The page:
How working parents are managing childcare this school holidays

How are working parents managing the school holiday juggle?

With term 2 Australian school holidays starting for many, working parents around the country will be scrambling to fill their kids’ days with activities and sort appropriate care (unless you’ve got self-sufficient teenagers). The juggle is already a struggle, so what do you do when school holidays are thrown into the mix?

School holidays can be a truly challenging time for working parents, particularly those working without flexibility, working full-time, working single parents, those with no support network, or those experiencing financial difficulties. We’ve created a school holiday planner you can download here.

So, how are working parents managing care for their kids this school holidays?

Outside school hours care programs
Your before and after school care service providers often also offer education and care during school holidays. Hours and locations will vary depending on community needs, and programs include a combination of incursions and excursions, play activities and learning experiences. Conditional to your individual circumstances, the Child Care Subsidy may also apply.

Programs and camps
Around the country there are a host of incredible boredom busting school holiday programs and camps on offer for kids to support working families. Sport and outdoor education camps abound, and there are opportunities for kids to get their art and craft on, participate in drama, theatre, creative writing—the RSPCA even has a program for animal lovers.

For those kids who feel a little shy or resistant to joining in at first, a little compromise might be the answer. Circle In’s social media guru, Erica, found an unconventional work-around last school holidays, ‘I booked both sons into a full day sports program, but they didn’t really want to go,’ says Erica, ‘So, I compromised by taking my laptop in with me. I parked myself in the sports centre’s cafe and worked there for the day. The boys could then pop in to see me when they wanted to. It worked well!’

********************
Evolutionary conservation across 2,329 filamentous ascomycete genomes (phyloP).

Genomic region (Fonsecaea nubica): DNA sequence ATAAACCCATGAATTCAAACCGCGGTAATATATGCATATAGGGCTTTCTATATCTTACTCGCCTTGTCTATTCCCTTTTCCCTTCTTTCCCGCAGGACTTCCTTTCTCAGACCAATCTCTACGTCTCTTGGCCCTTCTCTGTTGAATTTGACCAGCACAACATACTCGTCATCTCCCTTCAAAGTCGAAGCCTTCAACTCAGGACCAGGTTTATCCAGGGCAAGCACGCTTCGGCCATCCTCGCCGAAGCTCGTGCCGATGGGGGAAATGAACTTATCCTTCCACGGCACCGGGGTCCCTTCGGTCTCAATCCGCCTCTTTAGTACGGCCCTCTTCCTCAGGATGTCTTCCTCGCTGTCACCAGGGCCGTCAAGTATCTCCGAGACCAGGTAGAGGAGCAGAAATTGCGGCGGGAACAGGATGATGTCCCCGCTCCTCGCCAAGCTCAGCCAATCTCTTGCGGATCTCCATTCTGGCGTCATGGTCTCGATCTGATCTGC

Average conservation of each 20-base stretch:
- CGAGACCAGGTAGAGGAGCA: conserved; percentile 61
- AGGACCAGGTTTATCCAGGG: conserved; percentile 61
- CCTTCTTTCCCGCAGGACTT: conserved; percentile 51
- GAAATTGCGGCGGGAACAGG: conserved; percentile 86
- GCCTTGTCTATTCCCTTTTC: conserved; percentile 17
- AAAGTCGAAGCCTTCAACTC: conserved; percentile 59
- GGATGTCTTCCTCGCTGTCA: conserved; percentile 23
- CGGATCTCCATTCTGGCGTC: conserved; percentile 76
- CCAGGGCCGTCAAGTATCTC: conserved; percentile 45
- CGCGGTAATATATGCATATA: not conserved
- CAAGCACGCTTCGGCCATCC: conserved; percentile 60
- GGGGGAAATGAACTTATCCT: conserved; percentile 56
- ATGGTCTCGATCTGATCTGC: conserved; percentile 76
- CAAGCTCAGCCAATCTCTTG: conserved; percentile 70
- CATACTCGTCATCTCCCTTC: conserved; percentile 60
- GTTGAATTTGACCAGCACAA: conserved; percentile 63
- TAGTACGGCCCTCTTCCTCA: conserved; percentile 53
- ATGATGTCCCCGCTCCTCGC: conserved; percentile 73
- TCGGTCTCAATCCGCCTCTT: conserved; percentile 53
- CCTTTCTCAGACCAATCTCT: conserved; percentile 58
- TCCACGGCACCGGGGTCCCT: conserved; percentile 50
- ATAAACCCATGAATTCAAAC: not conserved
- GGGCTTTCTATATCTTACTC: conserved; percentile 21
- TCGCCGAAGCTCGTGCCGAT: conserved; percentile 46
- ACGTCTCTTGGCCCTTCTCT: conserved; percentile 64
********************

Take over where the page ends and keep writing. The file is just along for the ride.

Schoolholidayprograms.com.au has a fabulous list of private programs available and is a great place to start your search. Check enrolment dates and book in early to avoid missing out.

Take annual leave and escape at home or abroad
Winter ski trip anyone?! Lucky if you can manage it, and you’ll be the envy of all your colleagues. School holidays are a wonderful opportunity to press pause and take some quality family time. Our very own Kate is on countdown till she takes some time out with her husband and kids this school holidays.

Map out holidays in your calendar a year ahead. Plan trips early and speak to employers well in advance to maximise chances of getting leave approved. Check your company’s annual leave policy, you may be able to ask for additional unpaid leave. Avoid peak work periods where possible, and make suggestions to help manage your workload while you’re away.

Take the kids to work
Babysitter cancelled last minute? Some families have no other option but to take kids to work. Prepare everyone involved—boss, colleagues, kids—about what is happening and what to expect, plan a schedule of activities and remember to pack plenty of snacks. If you have the time, book in lunch hour with your child or schedule in a workplace tour—try making it a special day that your child will remember.